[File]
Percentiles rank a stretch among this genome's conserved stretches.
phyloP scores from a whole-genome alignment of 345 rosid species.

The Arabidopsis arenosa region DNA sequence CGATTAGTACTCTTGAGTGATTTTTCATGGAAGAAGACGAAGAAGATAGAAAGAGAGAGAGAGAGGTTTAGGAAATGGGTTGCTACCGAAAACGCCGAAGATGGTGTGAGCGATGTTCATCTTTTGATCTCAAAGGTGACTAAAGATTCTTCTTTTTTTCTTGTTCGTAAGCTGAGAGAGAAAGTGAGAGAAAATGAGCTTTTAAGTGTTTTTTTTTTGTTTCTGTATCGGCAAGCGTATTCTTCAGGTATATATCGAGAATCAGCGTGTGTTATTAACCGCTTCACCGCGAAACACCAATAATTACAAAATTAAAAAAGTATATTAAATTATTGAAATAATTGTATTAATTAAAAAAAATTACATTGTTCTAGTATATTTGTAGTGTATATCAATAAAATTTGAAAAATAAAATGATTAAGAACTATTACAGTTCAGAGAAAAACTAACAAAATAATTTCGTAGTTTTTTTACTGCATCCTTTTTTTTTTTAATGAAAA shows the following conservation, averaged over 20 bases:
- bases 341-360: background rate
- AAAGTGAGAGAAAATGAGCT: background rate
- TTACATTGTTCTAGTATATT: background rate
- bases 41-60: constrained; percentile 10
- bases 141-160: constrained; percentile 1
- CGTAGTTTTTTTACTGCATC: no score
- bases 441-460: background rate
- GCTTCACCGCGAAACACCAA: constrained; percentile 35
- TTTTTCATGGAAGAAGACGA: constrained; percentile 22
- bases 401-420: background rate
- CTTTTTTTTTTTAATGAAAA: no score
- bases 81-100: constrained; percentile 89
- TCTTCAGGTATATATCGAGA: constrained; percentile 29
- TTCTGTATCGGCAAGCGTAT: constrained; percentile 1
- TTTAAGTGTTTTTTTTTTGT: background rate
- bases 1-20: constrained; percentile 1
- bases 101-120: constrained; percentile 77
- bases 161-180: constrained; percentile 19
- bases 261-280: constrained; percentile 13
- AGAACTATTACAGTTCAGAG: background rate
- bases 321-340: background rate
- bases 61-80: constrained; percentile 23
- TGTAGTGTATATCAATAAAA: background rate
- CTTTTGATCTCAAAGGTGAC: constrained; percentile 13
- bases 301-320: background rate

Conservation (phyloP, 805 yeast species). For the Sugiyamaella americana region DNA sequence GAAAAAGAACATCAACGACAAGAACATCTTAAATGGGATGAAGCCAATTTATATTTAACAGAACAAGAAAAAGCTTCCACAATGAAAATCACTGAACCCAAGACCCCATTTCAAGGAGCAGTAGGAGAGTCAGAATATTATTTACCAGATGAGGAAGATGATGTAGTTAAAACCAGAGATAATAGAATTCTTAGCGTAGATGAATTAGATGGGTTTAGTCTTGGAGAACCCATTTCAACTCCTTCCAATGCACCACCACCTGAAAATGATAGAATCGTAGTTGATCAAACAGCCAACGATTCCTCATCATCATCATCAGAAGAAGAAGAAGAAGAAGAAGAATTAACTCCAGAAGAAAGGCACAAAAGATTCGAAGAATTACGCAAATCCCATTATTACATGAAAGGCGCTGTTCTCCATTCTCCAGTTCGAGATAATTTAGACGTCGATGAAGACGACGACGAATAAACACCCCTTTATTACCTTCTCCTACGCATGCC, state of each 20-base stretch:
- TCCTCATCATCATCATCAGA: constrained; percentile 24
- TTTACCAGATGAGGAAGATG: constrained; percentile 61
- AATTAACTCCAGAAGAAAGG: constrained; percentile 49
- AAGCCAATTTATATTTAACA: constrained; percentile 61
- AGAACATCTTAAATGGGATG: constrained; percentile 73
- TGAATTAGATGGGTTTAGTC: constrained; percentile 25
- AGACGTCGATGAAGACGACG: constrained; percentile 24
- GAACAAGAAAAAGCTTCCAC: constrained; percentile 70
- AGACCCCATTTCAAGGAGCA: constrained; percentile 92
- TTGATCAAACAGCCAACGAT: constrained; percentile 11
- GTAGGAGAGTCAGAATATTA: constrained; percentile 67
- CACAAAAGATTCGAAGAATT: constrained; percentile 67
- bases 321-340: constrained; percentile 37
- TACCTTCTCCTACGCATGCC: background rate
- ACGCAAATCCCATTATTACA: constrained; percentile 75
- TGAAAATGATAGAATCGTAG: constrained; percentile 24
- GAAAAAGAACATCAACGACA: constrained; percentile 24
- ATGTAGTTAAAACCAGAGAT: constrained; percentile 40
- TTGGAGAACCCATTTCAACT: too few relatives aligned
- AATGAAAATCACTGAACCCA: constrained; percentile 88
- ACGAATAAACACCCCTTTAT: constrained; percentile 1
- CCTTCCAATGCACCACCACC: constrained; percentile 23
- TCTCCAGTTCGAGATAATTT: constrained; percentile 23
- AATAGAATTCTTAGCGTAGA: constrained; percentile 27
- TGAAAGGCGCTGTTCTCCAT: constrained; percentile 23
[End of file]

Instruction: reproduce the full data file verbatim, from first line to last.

Percentiles rank a stretch among this genome's conserved stretches.
phyloP scores from a whole-genome alignment of 345 rosid species.

The Arabidopsis arenosa region DNA sequence CGATTAGTACTCTTGAGTGATTTTTCATGGAAGAAGACGAAGAAGATAGAAAGAGAGAGAGAGAGGTTTAGGAAATGGGTTGCTACCGAAAACGCCGAAGATGGTGTGAGCGATGTTCATCTTTTGATCTCAAAGGTGACTAAAGATTCTTCTTTTTTTCTTGTTCGTAAGCTGAGAGAGAAAGTGAGAGAAAATGAGCTTTTAAGTGTTTTTTTTTTGTTTCTGTATCGGCAAGCGTATTCTTCAGGTATATATCGAGAATCAGCGTGTGTTATTAACCGCTTCACCGCGAAACACCAATAATTACAAAATTAAAAAAGTATATTAAATTATTGAAATAATTGTATTAATTAAAAAAAATTACATTGTTCTAGTATATTTGTAGTGTATATCAATAAAATTTGAAAAATAAAATGATTAAGAACTATTACAGTTCAGAGAAAAACTAACAAAATAATTTCGTAGTTTTTTTACTGCATCCTTTTTTTTTTTAATGAAAA shows the following conservation, averaged over 20 bases:
- bases 341-360: background rate
- AAAGTGAGAGAAAATGAGCT: background rate
- TTACATTGTTCTAGTATATT: background rate
- bases 41-60: constrained; percentile 10
- bases 141-160: constrained; percentile 1
- CGTAGTTTTTTTACTGCATC: no score
- bases 441-460: background rate
- GCTTCACCGCGAAACACCAA: constrained; percentile 35
- TTTTTCATGGAAGAAGACGA: constrained; percentile 22
- bases 401-420: background rate
- CTTTTTTTTTTTAATGAAAA: no score
- bases 81-100: constrained; percentile 89
- TCTTCAGGTATATATCGAGA: constrained; percentile 29
- TTCTGTATCGGCAAGCGTAT: constrained; percentile 1
- TTTAAGTGTTTTTTTTTTGT: background rate
- bases 1-20: constrained; percentile 1
- bases 101-120: constrained; percentile 77
- bases 161-180: constrained; percentile 19
- bases 261-280: constrained; percentile 13
- AGAACTATTACAGTTCAGAG: background rate
- bases 321-340: background rate
- bases 61-80: constrained; percentile 23
- TGTAGTGTATATCAATAAAA: background rate
- CTTTTGATCTCAAAGGTGAC: constrained; percentile 13
- bases 301-320: background rate

Conservation (phyloP, 805 yeast species). For the Sugiyamaella americana region DNA sequence GAAAAAGAACATCAACGACAAGAACATCTTAAATGGGATGAAGCCAATTTATATTTAACAGAACAAGAAAAAGCTTCCACAATGAAAATCACTGAACCCAAGACCCCATTTCAAGGAGCAGTAGGAGAGTCAGAATATTATTTACCAGATGAGGAAGATGATGTAGTTAAAACCAGAGATAATAGAATTCTTAGCGTAGATGAATTAGATGGGTTTAGTCTTGGAGAACCCATTTCAACTCCTTCCAATGCACCACCACCTGAAAATGATAGAATCGTAGTTGATCAAACAGCCAACGATTCCTCATCATCATCATCAGAAGAAGAAGAAGAAGAAGAAGAATTAACTCCAGAAGAAAGGCACAAAAGATTCGAAGAATTACGCAAATCCCATTATTACATGAAAGGCGCTGTTCTCCATTCTCCAGTTCGAGATAATTTAGACGTCGATGAAGACGACGACGAATAAACACCCCTTTATTACCTTCTCCTACGCATGCC, state of each 20-base stretch:
- TCCTCATCATCATCATCAGA: constrained; percentile 24
- TTTACCAGATGAGGAAGATG: constrained; percentile 61
- AATTAACTCCAGAAGAAAGG: constrained; percentile 49
- AAGCCAATTTATATTTAACA: constrained; percentile 61
- AGAACATCTTAAATGGGATG: constrained; percentile 73
- TGAATTAGATGGGTTTAGTC: constrained; percentile 25
- AGACGTCGATGAAGACGACG: constrained; percentile 24
- GAACAAGAAAAAGCTTCCAC: constrained; percentile 70
- AGACCCCATTTCAAGGAGCA: constrained; percentile 92
- TTGATCAAACAGCCAACGAT: constrained; percentile 11
- GTAGGAGAGTCAGAATATTA: constrained; percentile 67
- CACAAAAGATTCGAAGAATT: constrained; percentile 67
- bases 321-340: constrained; percentile 37
- TACCTTCTCCTACGCATGCC: background rate
- ACGCAAATCCCATTATTACA: constrained; percentile 75
- TGAAAATGATAGAATCGTAG: constrained; percentile 24
- GAAAAAGAACATCAACGACA: constrained; percentile 24
- ATGTAGTTAAAACCAGAGAT: constrained; percentile 40
- TTGGAGAACCCATTTCAACT: too few relatives aligned
- AATGAAAATCACTGAACCCA: constrained; percentile 88
- ACGAATAAACACCCCTTTAT: constrained; percentile 1
- CCTTCCAATGCACCACCACC: constrained; percentile 23
- TCTCCAGTTCGAGATAATTT: constrained; percentile 23
- AATAGAATTCTTAGCGTAGA: constrained; percentile 27
- TGAAAGGCGCTGTTCTCCAT: constrained; percentile 23